Wednesday, March 18, 2009

The Other Boleyn Girl by Philippa Gregory

"I heard say the executioner was very good, and I have a little neck," and then put her hands about it, laughing heartily.

Such were some of the famous last words of Anne Boleyn, the second wife of King Henry the Eighth. I, like most people, am fascinated by English history, and I've always found the story of Anne very compelling. She was a quick, cunning woman. Her seductive wit and political prowess held no bounds; her obvious intelligence was legendary. Prince Charles should be thanking her for paving the way for divorce in the monarchy, but not even she could prevent herself from being pushed aside when like Queen Catherine, she could not give the king a son. We all know the hard lesson she learned from it.

But The Other Boleyn Girl isn’t told through her eyes, it’s told through the eyes of her sister, Mary Boleyn, a woman I’d never heard of; in reality, a woman of little consequence, who around the age of fourteen, returned to England from the French court and caught the eye of the King of England. At the urging of her family, she became his mistress and bore the king two children.

The next fifteen years follow the three Boleyn siblings: Mary, Anne, and George, and their trading of affections with each other, and between the two sisters, with King Henry himself. Anne and Mary’s relationship is depicted more as a one of intense rivalry and duty than of sisterly affection, and in the end I thought the story became more Anne’s than Mary’s, in that the author tried so hard to paint Anne in a bad light, finding cause in every accusation the king used as a justification in executing her.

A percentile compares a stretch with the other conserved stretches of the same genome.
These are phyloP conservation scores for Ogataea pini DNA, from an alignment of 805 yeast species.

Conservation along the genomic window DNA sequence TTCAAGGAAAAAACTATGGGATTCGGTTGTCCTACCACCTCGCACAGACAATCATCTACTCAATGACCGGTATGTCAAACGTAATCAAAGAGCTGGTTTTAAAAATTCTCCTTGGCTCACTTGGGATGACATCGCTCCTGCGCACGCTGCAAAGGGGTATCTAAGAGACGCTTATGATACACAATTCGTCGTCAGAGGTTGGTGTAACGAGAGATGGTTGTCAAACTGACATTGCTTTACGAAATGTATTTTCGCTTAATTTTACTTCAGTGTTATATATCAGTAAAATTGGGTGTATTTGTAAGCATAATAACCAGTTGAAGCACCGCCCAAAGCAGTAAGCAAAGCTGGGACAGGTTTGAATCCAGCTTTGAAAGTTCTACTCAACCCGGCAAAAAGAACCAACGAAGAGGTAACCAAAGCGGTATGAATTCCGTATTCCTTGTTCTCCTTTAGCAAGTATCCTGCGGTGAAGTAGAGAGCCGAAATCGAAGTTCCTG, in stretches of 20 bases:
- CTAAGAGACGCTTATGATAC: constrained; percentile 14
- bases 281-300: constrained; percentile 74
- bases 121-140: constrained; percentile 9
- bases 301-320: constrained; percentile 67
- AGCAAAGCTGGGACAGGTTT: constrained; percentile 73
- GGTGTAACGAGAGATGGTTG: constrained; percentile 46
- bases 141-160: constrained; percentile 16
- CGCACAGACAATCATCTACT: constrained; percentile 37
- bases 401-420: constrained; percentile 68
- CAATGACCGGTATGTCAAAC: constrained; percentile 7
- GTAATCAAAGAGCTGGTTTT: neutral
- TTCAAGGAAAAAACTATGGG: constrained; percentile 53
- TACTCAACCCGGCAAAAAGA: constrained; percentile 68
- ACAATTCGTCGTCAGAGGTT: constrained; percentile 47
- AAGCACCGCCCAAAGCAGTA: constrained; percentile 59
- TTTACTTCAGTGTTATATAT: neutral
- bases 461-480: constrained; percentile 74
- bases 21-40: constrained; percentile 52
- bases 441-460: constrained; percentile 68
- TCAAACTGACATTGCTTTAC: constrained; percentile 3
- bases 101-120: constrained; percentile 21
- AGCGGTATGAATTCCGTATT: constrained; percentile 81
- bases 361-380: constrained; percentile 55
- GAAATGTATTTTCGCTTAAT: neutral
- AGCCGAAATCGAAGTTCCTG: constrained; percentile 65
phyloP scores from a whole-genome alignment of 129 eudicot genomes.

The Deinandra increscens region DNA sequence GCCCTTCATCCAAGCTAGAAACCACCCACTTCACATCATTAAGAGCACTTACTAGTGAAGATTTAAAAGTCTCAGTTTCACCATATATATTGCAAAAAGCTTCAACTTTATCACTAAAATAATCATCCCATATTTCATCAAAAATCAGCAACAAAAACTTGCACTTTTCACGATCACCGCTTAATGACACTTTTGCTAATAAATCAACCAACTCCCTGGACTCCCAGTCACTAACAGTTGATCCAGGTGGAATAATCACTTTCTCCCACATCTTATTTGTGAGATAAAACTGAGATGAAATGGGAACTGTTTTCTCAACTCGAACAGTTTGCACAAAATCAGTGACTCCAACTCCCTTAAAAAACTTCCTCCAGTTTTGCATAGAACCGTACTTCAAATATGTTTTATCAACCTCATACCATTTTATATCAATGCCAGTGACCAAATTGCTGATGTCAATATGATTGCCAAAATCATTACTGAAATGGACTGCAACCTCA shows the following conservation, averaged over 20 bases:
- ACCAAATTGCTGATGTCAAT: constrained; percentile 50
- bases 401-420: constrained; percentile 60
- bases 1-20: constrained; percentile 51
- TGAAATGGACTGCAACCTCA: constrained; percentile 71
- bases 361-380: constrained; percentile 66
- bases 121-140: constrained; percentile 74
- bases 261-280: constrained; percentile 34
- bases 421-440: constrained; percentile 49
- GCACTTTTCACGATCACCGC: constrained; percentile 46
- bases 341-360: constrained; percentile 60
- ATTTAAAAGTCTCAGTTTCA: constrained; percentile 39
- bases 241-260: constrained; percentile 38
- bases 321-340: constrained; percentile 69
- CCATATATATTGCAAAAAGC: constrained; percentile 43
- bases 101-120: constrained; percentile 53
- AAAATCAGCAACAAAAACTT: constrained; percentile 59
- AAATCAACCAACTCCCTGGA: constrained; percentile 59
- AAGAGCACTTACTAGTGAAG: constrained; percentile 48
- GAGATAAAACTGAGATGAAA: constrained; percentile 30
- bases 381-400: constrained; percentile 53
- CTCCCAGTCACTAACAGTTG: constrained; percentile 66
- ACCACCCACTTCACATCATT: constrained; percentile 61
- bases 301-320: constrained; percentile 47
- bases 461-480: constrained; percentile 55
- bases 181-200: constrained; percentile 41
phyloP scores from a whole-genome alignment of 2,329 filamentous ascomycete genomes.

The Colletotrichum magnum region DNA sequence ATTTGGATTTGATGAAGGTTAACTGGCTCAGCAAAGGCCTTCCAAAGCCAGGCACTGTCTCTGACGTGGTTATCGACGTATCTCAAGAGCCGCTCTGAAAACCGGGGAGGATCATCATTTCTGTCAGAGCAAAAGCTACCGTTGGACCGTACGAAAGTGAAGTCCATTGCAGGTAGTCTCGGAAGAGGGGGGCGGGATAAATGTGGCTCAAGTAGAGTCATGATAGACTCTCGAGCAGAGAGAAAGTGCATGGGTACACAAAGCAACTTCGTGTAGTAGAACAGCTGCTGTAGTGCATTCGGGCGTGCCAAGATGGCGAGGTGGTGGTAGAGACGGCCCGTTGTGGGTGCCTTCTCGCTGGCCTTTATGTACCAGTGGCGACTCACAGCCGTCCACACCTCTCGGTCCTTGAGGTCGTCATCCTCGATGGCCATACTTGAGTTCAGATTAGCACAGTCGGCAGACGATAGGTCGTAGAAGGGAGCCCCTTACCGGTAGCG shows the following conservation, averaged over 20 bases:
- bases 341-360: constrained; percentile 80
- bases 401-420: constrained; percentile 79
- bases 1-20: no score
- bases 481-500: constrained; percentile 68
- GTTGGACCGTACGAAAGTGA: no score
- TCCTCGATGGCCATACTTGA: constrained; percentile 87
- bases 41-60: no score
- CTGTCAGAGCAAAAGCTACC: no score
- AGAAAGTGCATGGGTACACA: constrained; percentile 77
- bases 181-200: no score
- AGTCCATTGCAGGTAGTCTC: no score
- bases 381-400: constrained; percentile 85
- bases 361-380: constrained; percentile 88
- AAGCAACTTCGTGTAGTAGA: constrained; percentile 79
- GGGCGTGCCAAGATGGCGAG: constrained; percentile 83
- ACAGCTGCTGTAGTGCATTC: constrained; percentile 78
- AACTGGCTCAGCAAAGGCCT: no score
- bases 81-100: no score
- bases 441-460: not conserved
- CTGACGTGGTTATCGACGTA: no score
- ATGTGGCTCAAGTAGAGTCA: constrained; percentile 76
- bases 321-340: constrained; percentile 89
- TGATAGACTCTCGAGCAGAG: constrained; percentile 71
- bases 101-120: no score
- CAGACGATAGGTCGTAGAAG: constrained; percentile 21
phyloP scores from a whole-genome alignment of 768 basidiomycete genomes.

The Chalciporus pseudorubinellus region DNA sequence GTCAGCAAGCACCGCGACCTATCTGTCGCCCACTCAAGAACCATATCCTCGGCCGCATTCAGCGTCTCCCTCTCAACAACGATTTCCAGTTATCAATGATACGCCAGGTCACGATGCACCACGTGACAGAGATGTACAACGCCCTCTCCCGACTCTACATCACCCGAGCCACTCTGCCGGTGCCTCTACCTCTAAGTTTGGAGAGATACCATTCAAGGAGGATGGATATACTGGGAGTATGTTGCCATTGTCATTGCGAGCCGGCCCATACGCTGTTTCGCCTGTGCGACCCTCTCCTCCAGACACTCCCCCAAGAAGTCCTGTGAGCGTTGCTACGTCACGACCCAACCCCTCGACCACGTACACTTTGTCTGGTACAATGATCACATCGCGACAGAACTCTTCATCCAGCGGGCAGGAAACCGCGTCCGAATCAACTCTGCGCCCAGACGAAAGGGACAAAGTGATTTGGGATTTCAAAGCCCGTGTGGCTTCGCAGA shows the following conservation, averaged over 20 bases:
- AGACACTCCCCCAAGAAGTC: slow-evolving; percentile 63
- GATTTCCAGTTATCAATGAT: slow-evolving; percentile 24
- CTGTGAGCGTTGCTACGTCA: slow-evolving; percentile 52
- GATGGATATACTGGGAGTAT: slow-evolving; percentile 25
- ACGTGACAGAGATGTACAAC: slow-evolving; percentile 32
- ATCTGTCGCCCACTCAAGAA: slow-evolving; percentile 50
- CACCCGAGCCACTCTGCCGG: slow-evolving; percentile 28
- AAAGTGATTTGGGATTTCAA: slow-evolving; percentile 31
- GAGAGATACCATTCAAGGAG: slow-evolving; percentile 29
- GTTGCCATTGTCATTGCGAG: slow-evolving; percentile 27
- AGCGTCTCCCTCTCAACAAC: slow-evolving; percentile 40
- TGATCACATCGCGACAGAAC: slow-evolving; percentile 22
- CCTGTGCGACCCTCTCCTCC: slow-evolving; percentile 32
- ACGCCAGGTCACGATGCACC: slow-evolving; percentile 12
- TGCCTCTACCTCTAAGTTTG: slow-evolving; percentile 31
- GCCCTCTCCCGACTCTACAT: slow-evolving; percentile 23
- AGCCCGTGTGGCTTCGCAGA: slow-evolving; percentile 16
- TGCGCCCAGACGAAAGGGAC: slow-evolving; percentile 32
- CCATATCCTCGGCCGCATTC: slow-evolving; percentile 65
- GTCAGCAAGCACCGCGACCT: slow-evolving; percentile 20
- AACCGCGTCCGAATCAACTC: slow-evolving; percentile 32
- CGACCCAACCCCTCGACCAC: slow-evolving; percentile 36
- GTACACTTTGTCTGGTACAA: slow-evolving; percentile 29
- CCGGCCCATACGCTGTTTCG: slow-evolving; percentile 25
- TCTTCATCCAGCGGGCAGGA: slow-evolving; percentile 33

No one really believes she did all the things he accused her of, yet these became the driving forces of the story, with Mary’s voice becoming very weak for me in the end. Almost invisible. What purpose did she serve exactly, I wondered. Had she learned anything from it all? Was she really secretly happy her sister had died the way she did? Was I as the reader? I wasn’t sure by the end, other than maybe King Henry wasn’t all to blame.

With that aside, I still found the book interesting and readable. The author’s words guided me through the historical narrative effortlessly until I’d read multiple pages without even realizing it. Only for a brief time did I feel some parts a bit too long and tedious, like the seven years King Henry waits to marry Anne. That felt like an eternity – as I’m sure it did for the sexually tormented Henry and his supposed virgin mistress, but other than that the book moved very swiftly for me. Smooth as creamy butter sometimes, and I loved it.

Reading this made me want to watch The Wives of Henry the Eighth on PBS again and learn more about these women and the man who proclaimed himself the God of this Earth, the head of his own church. What a time it must’ve been to live; a time when middle age was thirty years old; a time when death lurked around every corner, if not by the plague or the sweats, then the chopping block. I wonder if Anne really did laugh as she pondered her demise. Knowing what history really says about her, I would say yes. She was that kind of woman. 4 stars


Amanda said...